Investment Management

Posted on Monday, June 12 2017 at 11:00 am by

Fiduciary Rule Creates Breach of Contract Claim, But No Private Right of Action

By Paul Foley and John I. Sanders

The first part of the DOL’s Conflict of Interest Rule (the “Fiduciary Rule”) went into effect on Friday, June 9th.  A large group of newly-defined “fiduciaries” are now subject to certain requirements of the Best Interest Contract (“BIC”) exemption,[1] a portion of the Fiduciary Rule that according to some commentators creates a private right of action for investors.

The creation of a private right of action is one of the investment industry’s chief concerns with the Fiduciary Rule.  Industry leaders claim that the BIC exemption creates a private right of action because it enables investors to bring breach of contract claims and class actions against the fiduciaries with whom they contract.  However, a federal judge from the Northern District of Texas flatly rejected this claim in Chamber of Commerce of the United States of America v. Hugler.[1]

The plaintiff in Hugler claimed, among other things, that the BIC exemption created a private right of action in violation of Alexander v. Sandoval, a Supreme Court case holding that only Congress, not an administrative agency, can create a private right of action under federal law.[2]  But the judge in Hugler sided with the DOL, finding that the BIC exemption does not create a private right of action, and so does not violate Sandoval.[3]  The judge reasoned that any lawsuit resulting from the breach of a BIC exemption contract would be brought under state contract law rather than federal ERISA law.[4]  The judge also noted that it is not a new concept for federal regulations to require entities to enter into written contracts with mandatory provisions; annuity owners already have enforceable contract rights against insurers, and multiple other agencies require that their regulated entities enter into written agreements with mandatory terms.[5]

Yet articles from leaders in the legal and investment industries continue to label the BIC exemption’s litigation risk as a private right of action for investors.  Fiduciaries reading these articles should keep in mind that a private right of action cannot exist under the BIC exemption because the Supreme Court’s ruling in Sandoval only allows a private right of action to be created by Congress.  Also, it is unlikely that any court will block the Fiduciary Rule on the grounds that the BIC exemption impermissibly creates a private right of action because, as pointed out by the judge in Hugler, any claims brought as a result of BIC exemption contracts would be brought under state law rather than federal law.  However, fiduciaries should be aware that the Fiduciary Rule still exposes them to litigation risk as investors can use BIC exemption contracts (which are not required to be used until January 1, 2018) to file state breach of contract claims and, potentially, class actions.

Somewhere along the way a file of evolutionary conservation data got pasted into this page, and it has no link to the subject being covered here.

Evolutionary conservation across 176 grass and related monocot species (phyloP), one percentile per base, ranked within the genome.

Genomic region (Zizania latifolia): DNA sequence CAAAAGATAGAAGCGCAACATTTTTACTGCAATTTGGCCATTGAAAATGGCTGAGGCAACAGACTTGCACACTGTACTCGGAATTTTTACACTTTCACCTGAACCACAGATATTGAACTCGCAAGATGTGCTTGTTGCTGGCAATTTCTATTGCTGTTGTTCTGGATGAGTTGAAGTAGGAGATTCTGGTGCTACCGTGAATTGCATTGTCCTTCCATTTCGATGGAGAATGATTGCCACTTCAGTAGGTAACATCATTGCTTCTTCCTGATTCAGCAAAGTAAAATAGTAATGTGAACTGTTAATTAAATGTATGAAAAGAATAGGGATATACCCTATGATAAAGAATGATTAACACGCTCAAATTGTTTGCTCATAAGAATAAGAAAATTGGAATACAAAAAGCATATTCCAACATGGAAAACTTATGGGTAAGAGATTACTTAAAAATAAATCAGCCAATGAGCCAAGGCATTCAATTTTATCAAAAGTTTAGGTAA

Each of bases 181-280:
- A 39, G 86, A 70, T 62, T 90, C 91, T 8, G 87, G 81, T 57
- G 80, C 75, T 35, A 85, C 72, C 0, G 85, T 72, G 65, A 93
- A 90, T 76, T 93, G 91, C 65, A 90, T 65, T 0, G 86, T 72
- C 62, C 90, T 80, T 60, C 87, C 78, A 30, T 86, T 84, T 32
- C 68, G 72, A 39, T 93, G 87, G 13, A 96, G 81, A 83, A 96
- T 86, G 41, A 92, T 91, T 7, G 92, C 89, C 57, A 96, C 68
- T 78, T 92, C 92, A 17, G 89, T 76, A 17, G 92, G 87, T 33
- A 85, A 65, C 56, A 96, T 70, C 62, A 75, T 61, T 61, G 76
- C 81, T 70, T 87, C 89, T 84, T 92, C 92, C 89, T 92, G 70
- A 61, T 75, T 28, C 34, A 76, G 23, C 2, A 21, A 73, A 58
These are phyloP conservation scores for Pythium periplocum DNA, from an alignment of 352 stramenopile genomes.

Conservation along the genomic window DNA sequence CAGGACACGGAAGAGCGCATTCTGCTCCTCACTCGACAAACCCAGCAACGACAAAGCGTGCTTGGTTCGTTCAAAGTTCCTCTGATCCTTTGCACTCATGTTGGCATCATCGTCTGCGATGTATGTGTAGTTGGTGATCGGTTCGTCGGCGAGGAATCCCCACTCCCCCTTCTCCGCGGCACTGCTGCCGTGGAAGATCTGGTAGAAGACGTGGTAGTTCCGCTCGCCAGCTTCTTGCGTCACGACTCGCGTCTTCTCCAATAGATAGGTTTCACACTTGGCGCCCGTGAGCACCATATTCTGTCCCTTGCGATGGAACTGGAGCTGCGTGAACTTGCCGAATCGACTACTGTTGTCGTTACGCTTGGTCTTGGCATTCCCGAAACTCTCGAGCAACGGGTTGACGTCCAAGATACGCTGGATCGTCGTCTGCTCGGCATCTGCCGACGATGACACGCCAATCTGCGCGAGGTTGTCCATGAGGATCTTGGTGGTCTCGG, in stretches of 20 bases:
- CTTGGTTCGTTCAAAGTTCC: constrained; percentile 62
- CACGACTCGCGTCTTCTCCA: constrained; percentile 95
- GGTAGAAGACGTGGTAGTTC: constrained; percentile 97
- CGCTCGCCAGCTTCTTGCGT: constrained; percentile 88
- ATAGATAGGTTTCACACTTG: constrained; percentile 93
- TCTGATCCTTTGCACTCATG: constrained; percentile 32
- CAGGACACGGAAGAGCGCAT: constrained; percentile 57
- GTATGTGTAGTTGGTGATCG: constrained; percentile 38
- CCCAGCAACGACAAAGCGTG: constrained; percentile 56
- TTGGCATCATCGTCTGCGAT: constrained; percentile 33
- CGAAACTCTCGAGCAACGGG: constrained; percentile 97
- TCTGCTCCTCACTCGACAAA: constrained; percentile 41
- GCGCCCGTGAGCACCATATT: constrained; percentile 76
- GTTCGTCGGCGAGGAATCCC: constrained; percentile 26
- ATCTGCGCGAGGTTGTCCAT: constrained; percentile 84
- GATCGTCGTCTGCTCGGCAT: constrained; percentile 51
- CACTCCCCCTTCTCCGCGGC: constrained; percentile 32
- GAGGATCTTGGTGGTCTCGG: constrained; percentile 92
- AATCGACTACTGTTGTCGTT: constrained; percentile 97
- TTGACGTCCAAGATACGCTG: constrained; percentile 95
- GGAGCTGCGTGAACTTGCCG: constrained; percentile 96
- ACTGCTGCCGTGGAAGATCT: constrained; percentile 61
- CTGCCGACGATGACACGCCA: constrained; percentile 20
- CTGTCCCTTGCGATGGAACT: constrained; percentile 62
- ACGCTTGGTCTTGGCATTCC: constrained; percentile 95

Paul Foley is a partner with Kilpatrick Townsend & Stockton’s Winston-Salem and New York offices.  John I. Sanders is an associate based in the firm’s Winston-Salem office.

[1] For more information on current Fiduciary Rule and BIC Exemption requirements, see Paul Foley & John Sanders, DOL Puts Advisors on Notice: Fiduciary Rule Will be Effective June 9th, Kilpatrick Townsend: Inv. Mgmt. Blog (May 25, 2017, 9:32 PM), http://blogs.kilpatricktownsend.com/investmentmanagement/?p=321.

[1] Chamber of Commerce of the United States of Am. v. Hugler, 3:16-CV-1476-M, 2017 WL 514424 (N.D. Tex. Feb. 8, 2017).

[2] Alexander v. Sandoval, 532 U.S. 275, 286 (2001) (citing Touche Ross & Co. v. Reddington, 442 U.S. 560, 578 (1979)).

[3] Hugler, 3:16-CV-1476-M, 2017 WL 514424, at *20.

[4] Id..

[5] Id.

Posted on Tuesday, June 6 2017 at 12:13 pm by

Kokesh v. SEC:  The U.S. Supreme Court Limits SEC Disgorgement Powers

By Paul Foley and John I. Sanders

Since the 1970s, courts have regularly ordered disgorgement of ill-gotten gains in SEC enforcement proceedings.[1]  According to the SEC, this was done as a means to both “deprive . . . defendants of their profits in order to remove any monetary reward for violating” securities laws and “protect the investing public by providing an effective deterrent to future violations.”[2]  Disgorgement has been one of the SEC’s most powerful tools in recent years.[3]  Yesterday, the Supreme Court issued an opinion that significantly limits the SEC’s ability to disgorge ill-gotten gains.[4]